1 The law is only a shadow of the good things that are coming—not the realities themselves. For this reason it can never, by the same sacrifices repeated endlessly year after year, make perfect those who draw near to worship. 2 Otherwise, would they not have stopped being offered? For the worshipers would have been cleansed once for all, and would no longer have felt guilty for their sins. 3 But those sacrifices are an annual reminder of sins. 4 It is impossible for the blood of bulls and goats to take away sins.
5 Therefore, when Christ came into the world, he said:
“Sacrifice and offering you did not desire,
but a body you prepared for me;
6 with burnt offerings and sin offerings
you were not pleased.
7 Then I said, ‘Here I am—it is written about me in the scroll—
I have come to do your will, my God.’”
8 First he said, “Sacrifices and offerings, burnt offerings and sin offerings you did not desire, nor were you pleased with them”—though they were offered in accordance with the law. 9 Then he said, “Here I am, I have come to do your will.” He sets aside the first to establish the second. 10 And by that will, we have been made holy through the sacrifice of the body of Jesus Christ once for all.
11 Day after day every priest stands and performs his religious duties; again and again he offers the same sacrifices, which can never take away sins. 12 But when this priest had offered for all time one sacrifice for sins, he sat down at the right hand of God, 13 and since that time he waits for his enemies to be made his footstool. 14 For by one sacrifice he has made perfect forever those who are being made holy.
15 The Holy Spirit also testifies to us about this. First he says:
16 “This is the covenant I will make with them
after that time, says the Lord.
I will put my laws in their hearts,
and I will write them on their minds.”
17 Then he adds:
“Their sins and lawless acts
I will remember no more.”
18 And where these have been forgiven, sacrifice for sin is no longer necessary.
1-10 The old plan was only a hint of the good things in the new plan. Since that old “law plan” wasn’t complete in itself, it couldn’t complete those who followed it. No matter how many sacrifices were offered year after year, they never added up to a complete solution. If they had, the worshipers would have gone merrily on their way, no longer dragged down by their sins. But instead of removing awareness of sin, when those animal sacrifices were repeated over and over they actually heightened awareness and guilt. The plain fact is that bull and goat blood can’t get rid of sin. That is what is meant by this prophecy, put in the mouth of Christ:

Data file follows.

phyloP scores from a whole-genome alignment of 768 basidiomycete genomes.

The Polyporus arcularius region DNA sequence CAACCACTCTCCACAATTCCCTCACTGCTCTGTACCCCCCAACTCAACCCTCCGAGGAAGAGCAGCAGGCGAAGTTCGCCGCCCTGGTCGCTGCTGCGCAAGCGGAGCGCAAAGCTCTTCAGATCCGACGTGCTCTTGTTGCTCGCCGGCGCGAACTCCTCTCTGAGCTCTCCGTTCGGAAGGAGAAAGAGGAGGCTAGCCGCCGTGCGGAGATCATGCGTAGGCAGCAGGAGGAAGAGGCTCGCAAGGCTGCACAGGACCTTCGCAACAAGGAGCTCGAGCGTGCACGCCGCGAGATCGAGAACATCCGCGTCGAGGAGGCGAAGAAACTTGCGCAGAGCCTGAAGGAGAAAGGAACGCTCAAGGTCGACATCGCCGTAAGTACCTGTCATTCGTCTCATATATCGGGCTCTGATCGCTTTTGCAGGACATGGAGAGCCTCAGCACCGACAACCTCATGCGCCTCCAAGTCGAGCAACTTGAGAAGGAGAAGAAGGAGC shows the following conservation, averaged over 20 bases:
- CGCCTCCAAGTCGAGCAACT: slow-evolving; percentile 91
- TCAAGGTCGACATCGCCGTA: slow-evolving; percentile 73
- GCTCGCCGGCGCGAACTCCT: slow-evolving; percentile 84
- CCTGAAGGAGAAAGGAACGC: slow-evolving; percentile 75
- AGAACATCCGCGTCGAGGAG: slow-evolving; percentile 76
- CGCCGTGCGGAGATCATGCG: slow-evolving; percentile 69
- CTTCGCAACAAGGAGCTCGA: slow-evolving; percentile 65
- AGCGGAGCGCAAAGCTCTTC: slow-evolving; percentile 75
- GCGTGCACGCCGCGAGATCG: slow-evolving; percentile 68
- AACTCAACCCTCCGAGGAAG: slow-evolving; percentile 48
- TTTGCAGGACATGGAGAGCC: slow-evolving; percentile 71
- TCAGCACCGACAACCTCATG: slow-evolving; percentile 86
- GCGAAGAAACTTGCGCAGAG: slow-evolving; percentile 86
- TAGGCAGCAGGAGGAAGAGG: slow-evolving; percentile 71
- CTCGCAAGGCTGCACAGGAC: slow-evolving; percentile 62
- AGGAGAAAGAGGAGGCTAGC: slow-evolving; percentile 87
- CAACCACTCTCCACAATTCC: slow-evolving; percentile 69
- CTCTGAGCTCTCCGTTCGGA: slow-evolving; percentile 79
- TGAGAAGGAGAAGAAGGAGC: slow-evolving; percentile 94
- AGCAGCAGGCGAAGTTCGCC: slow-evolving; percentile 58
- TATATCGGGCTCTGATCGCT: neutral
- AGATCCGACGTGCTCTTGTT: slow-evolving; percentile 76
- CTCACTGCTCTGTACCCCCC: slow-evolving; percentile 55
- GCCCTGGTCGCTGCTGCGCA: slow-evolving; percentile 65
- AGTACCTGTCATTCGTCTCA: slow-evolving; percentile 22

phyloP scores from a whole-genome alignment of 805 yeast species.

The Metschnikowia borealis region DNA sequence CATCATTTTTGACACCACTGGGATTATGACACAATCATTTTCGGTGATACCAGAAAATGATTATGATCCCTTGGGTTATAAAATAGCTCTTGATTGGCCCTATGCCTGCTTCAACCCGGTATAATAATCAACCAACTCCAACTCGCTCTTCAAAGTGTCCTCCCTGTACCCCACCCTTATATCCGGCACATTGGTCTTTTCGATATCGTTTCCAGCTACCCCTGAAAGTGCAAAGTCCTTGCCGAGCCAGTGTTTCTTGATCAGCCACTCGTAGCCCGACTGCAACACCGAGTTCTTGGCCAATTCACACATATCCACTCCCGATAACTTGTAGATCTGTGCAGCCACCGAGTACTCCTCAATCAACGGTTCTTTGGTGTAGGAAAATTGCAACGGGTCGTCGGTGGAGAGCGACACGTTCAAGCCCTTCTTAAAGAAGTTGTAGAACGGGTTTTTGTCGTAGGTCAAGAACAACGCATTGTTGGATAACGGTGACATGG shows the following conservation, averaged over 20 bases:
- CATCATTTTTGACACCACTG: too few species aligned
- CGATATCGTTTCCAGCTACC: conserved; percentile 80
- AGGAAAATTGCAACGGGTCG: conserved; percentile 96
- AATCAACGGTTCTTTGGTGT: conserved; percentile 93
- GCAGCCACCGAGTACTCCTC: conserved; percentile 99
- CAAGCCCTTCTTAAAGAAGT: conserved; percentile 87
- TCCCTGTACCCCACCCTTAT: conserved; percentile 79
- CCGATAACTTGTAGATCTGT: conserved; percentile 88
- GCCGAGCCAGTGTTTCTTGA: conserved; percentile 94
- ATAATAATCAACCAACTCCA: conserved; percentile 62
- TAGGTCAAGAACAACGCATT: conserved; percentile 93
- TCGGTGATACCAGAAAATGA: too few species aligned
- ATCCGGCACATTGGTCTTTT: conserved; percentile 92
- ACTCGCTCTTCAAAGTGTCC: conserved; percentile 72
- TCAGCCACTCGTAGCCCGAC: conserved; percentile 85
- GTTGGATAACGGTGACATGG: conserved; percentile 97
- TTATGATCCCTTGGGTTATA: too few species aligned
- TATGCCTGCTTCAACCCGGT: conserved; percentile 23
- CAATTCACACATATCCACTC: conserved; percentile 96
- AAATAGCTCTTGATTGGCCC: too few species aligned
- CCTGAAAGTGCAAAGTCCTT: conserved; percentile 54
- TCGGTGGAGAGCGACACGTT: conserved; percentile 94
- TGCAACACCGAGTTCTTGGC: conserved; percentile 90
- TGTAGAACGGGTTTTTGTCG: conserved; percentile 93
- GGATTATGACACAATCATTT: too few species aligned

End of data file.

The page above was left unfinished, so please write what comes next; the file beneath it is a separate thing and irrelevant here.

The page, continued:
You don’t want sacrifices and offerings year after year;
you’ve prepared a body for me for a sacrifice.
It’s not fragrance and smoke from the altar
that whet your appetite.
So I said, “I’m here to do it your way, O God,
the way it’s described in your Book.”
When he said, “You don’t want sacrifices and offerings,” he was referring to practices according to the old plan. When he added, “I’m here to do it your way,” he set aside the first in order to enact the new plan—God’s way—by which we are made fit for God by the once-for-all sacrifice of Jesus.
11-18 Every priest goes to work at the altar each day, offers the same old sacrifices year in, year out, and never makes a dent in the sin problem. As a priest, Christ made a single sacrifice for sins, and that was it! Then he sat down right beside God and waited for his enemies to cave in. It was a perfect sacrifice by a perfect person to perfect some very imperfect people. By that single offering, he did everything that needed to be done for everyone who takes part in the purifying process. The Holy Spirit confirms this:
This new plan I’m making with Israel
isn’t going to be written on paper,
isn’t going to be chiseled in stone;
This time “I’m writing out the plan in them,
carving it on the lining of their hearts.”
I’ll forever wipe the slate clean of their sins.
Once sins are taken care of for good, there’s no longer any need to offer sacrifices for them.